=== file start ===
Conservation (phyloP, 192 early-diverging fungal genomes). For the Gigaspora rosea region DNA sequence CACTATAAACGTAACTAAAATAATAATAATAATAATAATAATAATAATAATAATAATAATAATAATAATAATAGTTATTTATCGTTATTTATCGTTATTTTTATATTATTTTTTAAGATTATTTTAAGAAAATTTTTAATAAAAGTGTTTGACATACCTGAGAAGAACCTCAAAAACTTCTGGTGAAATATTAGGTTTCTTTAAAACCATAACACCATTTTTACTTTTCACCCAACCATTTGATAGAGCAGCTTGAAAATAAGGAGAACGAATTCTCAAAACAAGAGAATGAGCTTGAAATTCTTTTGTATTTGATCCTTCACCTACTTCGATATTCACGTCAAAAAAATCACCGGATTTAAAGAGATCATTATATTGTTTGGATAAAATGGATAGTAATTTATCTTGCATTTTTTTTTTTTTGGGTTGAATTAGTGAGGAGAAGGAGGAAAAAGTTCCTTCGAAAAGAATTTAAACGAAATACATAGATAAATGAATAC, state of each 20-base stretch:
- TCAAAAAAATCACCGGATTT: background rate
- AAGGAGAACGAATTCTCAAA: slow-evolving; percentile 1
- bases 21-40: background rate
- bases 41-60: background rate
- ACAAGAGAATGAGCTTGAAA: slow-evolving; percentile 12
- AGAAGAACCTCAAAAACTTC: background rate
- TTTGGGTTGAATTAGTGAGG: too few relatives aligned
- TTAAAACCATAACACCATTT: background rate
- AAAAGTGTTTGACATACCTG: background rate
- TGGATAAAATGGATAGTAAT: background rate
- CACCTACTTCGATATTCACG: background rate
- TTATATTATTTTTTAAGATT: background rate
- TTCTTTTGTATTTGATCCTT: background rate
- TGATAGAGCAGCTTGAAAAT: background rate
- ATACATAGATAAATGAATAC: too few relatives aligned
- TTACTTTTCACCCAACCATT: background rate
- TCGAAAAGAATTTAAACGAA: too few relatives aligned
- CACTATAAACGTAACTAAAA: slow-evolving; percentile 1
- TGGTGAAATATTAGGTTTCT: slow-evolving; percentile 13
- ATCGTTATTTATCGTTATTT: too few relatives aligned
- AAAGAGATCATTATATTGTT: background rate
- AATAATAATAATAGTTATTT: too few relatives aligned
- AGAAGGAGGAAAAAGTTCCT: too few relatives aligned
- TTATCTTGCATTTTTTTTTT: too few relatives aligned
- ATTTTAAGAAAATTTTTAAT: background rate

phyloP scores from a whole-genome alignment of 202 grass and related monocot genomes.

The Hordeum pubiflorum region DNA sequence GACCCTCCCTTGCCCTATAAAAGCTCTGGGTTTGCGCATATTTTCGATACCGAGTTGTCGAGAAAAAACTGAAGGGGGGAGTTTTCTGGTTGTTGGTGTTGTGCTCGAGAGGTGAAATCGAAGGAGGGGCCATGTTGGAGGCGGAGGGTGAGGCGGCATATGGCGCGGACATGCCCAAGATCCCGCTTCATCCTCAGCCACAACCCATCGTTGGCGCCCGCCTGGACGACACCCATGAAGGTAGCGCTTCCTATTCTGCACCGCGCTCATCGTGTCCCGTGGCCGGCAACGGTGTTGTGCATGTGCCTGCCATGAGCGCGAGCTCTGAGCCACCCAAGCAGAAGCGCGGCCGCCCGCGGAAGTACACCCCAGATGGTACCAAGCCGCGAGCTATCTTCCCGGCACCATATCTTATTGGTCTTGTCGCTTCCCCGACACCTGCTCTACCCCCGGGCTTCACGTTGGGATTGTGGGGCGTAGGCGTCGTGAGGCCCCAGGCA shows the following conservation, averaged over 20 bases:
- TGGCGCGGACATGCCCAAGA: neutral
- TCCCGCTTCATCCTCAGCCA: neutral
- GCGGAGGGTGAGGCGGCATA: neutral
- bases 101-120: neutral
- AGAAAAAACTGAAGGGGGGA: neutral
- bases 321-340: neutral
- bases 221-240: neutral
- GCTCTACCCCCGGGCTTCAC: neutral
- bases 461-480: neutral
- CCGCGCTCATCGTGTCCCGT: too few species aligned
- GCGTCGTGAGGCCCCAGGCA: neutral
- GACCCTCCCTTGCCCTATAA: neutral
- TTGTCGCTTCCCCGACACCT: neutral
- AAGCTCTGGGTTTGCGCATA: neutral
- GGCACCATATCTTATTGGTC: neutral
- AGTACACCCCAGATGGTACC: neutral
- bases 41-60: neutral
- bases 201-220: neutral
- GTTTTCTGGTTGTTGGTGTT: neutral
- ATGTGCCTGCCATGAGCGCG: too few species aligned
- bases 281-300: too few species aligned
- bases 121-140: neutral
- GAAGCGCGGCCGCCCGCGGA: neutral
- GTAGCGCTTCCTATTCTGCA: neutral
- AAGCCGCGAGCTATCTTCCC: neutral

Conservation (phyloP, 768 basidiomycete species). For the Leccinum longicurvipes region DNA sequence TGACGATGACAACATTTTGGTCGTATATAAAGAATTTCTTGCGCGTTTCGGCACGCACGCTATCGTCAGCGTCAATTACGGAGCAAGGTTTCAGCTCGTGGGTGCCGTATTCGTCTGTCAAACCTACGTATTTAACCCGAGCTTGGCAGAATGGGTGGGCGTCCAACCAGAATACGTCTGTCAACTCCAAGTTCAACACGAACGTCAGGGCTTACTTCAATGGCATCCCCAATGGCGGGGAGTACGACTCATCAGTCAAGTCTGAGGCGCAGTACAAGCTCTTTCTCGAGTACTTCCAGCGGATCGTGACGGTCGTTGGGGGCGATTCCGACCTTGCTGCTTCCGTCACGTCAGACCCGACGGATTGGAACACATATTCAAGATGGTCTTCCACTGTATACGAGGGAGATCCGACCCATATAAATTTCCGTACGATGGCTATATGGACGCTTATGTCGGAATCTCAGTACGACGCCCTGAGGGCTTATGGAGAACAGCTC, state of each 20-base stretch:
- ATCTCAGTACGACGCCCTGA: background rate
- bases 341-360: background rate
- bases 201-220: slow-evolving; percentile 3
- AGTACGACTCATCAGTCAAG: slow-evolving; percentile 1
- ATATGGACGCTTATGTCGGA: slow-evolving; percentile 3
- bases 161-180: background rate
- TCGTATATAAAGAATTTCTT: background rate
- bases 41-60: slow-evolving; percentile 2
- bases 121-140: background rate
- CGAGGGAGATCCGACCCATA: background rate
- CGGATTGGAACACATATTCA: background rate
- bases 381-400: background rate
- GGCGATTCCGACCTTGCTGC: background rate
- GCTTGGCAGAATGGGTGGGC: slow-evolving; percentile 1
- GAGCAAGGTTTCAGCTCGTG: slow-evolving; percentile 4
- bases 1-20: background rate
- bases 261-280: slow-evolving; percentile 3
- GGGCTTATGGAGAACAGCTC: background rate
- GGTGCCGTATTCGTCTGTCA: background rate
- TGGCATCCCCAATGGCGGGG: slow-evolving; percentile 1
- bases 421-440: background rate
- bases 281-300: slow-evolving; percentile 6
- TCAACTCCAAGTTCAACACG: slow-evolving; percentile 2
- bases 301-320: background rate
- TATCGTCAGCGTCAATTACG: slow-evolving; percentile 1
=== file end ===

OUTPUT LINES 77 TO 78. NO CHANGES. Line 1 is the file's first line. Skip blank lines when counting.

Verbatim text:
- TCAACTCCAAGTTCAACACG: slow-evolving; percentile 2
- bases 301-320: background rate